Home > Life > Farewell, Doug Bashaw…

Farewell, Doug Bashaw…

A few years ago, a bald man walked up to me and said, “Do you know who I am?” Thank goodness for the relatively narrow realm of possibility, it being my 20th high school reunion. I said “Wait…I need to picture you with hair…”, followed by “DOUG???”

I just learned that my high school classmate, Doug Bashaw, died in a motorcycle accident this week, and I am suddenly flooded with memories of him. He and I are forever immortalized as the “Class Musicians” of 1982 at Fall Mt. Reg. H.S. in Langdon, NH, and that’s how I knew him. Doug was a percussionist and I was a trumpet player. The rhythm of my high school life was largely dictated by Doug, since the drummers resided just behind the trumpet section. If I craned my doug_meneck I could catch somebody down at the other end playing the bass drum but for the most part the percussion section was a mystery. Yet I always knew when Doug was playing the tympani behind me because it was flawless.

I have a memory of Doug playing the rudiments on the snare drum for a music class test. The younger drummers could only wonder at his humble performance as I watched from across the room, mesmerized. At heart, Doug was much more of a set player, a rocker, but his formal technique was amazing. When I talked to him at the reunion he said that he had been playing in a group up in the Claremont area and I remember being envious. I went off to school to learn to be a music teacher and ended up having the love of music drained out of me. Doug, however, just went out and played. How I coveted his pure love of making music and I realized how much of him I had missed out on. He could have been very good for me if I’d had the courage at the time to get to know him.

My other major memory was talking to him at one of our graduation parties. After 4 years together in school, it was the first time he and I had ever really talked outside of the band room. Mostly we just passed each other in the hall and he would flash me that chipmunk smile. I don’t remember what we said — we might have been a little tipsy 🙂 — but I know that I walked away from that conversation with an empty space in me filled. I don’t doubt that many of us have stories like this — people who might have played very different roles in our lives but were there at the wrong time.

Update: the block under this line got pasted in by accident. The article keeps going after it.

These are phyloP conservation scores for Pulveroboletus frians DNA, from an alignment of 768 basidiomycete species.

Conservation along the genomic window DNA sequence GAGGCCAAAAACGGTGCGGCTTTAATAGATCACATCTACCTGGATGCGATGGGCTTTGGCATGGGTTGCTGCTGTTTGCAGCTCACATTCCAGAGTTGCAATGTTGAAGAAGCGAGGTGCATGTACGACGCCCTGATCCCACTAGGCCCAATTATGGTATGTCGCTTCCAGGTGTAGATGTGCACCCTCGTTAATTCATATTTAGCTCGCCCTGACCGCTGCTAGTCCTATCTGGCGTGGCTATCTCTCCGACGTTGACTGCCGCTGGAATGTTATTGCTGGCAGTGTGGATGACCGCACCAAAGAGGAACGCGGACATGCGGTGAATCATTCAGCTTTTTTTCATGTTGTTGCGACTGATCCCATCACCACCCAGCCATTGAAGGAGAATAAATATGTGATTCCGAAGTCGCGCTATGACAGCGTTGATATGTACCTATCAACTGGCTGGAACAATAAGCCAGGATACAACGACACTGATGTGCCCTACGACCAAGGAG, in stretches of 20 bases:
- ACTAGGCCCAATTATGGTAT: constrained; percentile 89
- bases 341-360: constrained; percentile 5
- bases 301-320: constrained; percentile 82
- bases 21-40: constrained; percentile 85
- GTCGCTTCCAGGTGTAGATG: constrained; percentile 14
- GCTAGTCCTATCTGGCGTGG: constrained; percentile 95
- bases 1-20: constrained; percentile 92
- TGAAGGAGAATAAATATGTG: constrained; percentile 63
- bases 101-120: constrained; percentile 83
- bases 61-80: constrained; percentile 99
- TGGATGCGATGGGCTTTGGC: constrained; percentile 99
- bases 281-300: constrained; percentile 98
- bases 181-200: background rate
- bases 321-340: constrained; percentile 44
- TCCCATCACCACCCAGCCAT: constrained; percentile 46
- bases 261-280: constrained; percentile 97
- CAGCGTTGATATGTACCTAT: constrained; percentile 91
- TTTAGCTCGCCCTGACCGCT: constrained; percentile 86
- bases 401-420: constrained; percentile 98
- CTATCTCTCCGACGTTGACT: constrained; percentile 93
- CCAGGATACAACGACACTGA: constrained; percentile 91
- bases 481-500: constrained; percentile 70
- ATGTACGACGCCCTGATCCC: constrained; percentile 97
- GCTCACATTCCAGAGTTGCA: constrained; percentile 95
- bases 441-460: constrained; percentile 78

That hair-free man I talked to in 2002 was the very same guy I’d talked to years before… huge heart, great passion for his art… I am saddened this day to think that that’s all I ever knew about him, but I think, too, that that’s all I need to know…

Be well, Doug… I am honored and privileged to have known you. Thank you for taking the time to talk to me because I wasn’t nearly as confident as I might have seemed. You, indeed, were the star….

Categories: Life
    August 9, 2008 at 12:40 pm


  2. Chris Lillie
    August 10, 2008 at 1:06 am

    The great Doug Bashaw! The guy who always made you smile even on your worst day. He was kind and generous and would give you the shirt of his back even if it was all he had. Doug I am going to miss sharing stories of kids, family, and the bumps of life with you! Doug was the guy that would play or do sound for any benefit he was happy to help out. He loved his family, friends and being on stage. I am proud to call you my friend and there is a hole in my heart. I miss you bud and will forever remember you.

    Be well my friend and we will see you again.

  3. Tammy Vittum
    August 10, 2008 at 1:07 am

    What great memories of Doug. He was a great guy – always smiling – always sincere. I remember all of the times when we would try to figure out exactly how we are related. We just called ourselves cousins – close enough! Our hearts go out to his family and everyone who knew him. He will be missed.

  4. August 12, 2008 at 3:48 am

    I miss Doug. This is a huge loss for not only everyone who knew him, but the local music community as well.

    Please look for my tribute to Doug in next week’s Message For The Week and The Eagle Times.

    Rock on Dougie, you will never be forgotten

  5. Jay Emery
    August 12, 2008 at 11:07 pm

    Doug, I will miss you my friend. Everytime they play collective soul my heart bleeds. Bonnie and I will never forget your smile.

    Jay emery

  6. August 13, 2008 at 3:18 pm

    Ellen, Thank you for your email. My heartfelt sympathy goes out to Doug’s family and friends. Doug’s smile and humor is what I remember best.

    I want to add that I appreciate what was mentioned about helmet safety in his obituary. That shows his family’s strength and is a good reminder for us all.

  7. Ted Kinson
    August 14, 2008 at 10:17 pm

    Ellen, This is the first time I have ever read your blog. Truly wonderful statement to immortalize a shared friend. When I looked down Main Street in little Charlestown yesterday and viewed the long line of people there to pay their respects to Doug, I was in awe. He touched so many lives and will be missed by all of them. Thanks again Ellen.

  8. August 15, 2008 at 9:51 pm


    What can I say that you and those who spoke at Doug’s memorial haven’t already? Thanks for sharing this with all of us. Doug’s mother mentioned your site to me at the memorial and I can see why she was moved. Art Bates, Rod Shroeder, and several others gave moving recounts of a life with one of the most wonderful people I’ll probably ever know! I don’t personally know a person who could bring together so many people purely because he touched their lives. I am in awe and humbled by how such a “simple man” could have such an impact on so many! I’ve never been so moved by the loss of a friend! Rock on Dougie!

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